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The tropical rainforests of the Malaysian state of Sarawak on the island of Borneo are one of the world's biodiversity centres. One hectare of forest in Borneo harbours more tree species than the whole of Europe. For centuries, Sarawak's native communities have sustainably used the Borneo forest and its river systems for farming, fishing and hunting.

The current Sarawak government under its extremely corrupt Chief Minster, Abdul Taib Mahmud, is planning to build twelve hydroelectric dams, which would displace tens of thousands of people and flood large tracts of tropical rainforest. The dams would mainly benefit a handful of companies linked to the Taib family, which controls Sarawak's construction sector and holds a state-wide cement monopoly.

We are asking the Malaysian authorities to put a stop to the Sarawak dam plans immediately, since they would have drastic social and environmental consequences.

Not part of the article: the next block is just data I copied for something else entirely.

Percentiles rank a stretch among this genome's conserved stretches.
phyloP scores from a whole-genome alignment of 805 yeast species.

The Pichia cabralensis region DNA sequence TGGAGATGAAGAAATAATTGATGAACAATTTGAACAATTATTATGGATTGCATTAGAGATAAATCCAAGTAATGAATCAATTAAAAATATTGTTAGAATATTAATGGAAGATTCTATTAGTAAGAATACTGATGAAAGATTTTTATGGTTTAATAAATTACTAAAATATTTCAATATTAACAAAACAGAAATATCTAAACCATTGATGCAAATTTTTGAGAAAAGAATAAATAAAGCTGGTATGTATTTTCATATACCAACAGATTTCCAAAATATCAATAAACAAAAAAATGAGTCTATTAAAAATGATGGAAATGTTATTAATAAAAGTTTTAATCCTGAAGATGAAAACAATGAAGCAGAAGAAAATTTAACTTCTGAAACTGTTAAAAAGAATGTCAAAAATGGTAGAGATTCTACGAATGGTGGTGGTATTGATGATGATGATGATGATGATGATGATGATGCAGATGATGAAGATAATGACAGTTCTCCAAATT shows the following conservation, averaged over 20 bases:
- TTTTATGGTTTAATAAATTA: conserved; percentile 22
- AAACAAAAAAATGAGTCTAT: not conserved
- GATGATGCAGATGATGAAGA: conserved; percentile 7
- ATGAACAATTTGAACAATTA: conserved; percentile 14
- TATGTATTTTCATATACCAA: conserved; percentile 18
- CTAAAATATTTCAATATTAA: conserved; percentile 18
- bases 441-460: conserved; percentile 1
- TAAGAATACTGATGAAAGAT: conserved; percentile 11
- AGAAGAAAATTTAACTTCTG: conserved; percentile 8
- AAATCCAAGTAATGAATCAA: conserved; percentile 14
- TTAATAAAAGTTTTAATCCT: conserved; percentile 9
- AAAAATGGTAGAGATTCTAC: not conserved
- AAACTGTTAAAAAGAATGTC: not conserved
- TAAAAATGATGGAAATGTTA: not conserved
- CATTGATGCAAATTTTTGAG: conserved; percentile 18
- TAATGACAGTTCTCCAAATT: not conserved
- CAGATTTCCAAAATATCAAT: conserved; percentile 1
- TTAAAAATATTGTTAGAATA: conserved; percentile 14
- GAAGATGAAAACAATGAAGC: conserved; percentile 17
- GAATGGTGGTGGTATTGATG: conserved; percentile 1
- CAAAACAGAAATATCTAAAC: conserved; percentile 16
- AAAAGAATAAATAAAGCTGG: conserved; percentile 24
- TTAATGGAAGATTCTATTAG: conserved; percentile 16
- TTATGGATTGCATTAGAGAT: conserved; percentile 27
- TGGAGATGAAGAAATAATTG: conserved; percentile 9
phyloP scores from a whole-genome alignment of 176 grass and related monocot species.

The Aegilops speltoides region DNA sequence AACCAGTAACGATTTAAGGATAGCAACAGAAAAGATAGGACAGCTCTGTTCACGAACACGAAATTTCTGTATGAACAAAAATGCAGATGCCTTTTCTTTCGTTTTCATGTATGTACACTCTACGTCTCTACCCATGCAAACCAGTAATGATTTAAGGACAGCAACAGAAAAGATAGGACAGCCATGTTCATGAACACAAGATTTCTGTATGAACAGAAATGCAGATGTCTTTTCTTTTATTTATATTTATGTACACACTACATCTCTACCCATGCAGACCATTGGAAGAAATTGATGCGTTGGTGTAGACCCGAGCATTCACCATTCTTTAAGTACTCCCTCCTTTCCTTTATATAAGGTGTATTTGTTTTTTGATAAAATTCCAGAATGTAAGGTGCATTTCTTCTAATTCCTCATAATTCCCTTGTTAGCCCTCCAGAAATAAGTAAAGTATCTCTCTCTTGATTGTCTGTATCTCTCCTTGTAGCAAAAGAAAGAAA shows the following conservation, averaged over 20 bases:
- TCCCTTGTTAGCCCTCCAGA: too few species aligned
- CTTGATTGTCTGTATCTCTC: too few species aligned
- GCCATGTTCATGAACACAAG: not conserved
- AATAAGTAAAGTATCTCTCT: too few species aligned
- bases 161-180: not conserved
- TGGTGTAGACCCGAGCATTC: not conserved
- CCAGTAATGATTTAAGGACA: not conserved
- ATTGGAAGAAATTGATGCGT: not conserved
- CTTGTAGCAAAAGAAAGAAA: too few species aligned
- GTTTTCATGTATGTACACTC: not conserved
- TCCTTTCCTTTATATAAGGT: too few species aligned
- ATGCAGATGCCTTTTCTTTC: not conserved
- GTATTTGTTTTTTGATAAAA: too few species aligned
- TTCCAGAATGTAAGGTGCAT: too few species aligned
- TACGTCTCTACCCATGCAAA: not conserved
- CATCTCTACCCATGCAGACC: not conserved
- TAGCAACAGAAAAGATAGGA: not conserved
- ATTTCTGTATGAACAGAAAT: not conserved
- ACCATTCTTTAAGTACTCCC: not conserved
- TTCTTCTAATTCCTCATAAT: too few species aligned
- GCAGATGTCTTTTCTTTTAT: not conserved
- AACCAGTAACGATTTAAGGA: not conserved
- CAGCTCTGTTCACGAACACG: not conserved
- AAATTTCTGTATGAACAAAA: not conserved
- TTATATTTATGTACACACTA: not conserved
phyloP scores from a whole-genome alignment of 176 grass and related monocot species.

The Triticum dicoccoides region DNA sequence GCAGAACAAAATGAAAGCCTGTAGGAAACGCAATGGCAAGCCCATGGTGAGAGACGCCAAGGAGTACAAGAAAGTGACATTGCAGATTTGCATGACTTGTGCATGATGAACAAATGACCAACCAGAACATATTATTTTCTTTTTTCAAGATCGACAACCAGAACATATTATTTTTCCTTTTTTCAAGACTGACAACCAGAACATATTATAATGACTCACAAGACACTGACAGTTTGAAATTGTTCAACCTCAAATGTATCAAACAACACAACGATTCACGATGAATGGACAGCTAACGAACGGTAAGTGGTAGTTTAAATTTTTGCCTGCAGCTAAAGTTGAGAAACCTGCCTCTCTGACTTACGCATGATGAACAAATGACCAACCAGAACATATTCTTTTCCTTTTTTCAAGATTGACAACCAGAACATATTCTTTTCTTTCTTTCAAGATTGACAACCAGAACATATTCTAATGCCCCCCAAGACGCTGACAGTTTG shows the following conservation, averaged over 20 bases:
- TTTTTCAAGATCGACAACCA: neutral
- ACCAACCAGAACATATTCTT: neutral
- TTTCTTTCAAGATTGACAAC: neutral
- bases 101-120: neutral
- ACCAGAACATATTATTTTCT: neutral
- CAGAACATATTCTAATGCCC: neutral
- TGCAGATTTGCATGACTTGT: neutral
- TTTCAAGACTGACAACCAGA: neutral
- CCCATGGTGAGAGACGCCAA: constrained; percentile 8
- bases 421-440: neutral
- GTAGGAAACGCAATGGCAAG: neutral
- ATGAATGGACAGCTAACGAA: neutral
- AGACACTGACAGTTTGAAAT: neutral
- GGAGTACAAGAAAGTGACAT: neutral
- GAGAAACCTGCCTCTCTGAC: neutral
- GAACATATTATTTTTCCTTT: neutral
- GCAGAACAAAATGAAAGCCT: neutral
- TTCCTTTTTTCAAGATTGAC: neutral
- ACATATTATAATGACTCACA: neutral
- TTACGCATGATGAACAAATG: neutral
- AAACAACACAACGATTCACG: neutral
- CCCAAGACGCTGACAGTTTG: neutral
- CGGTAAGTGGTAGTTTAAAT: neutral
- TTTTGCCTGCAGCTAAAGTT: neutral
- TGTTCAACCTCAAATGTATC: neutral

Please help us build up international pressure against the Sarawak corruption dams and sign our online petition.

 

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Oxford University study says large dams are uneconomical - Just in time for this week’s ASEAN Renewable Energy Week, new scientific results have questioned the economic viability of large dams. Calculations by the Bruno Manser Fund show that the Malaysian Bakun Dam scores even worse than the average large dam.

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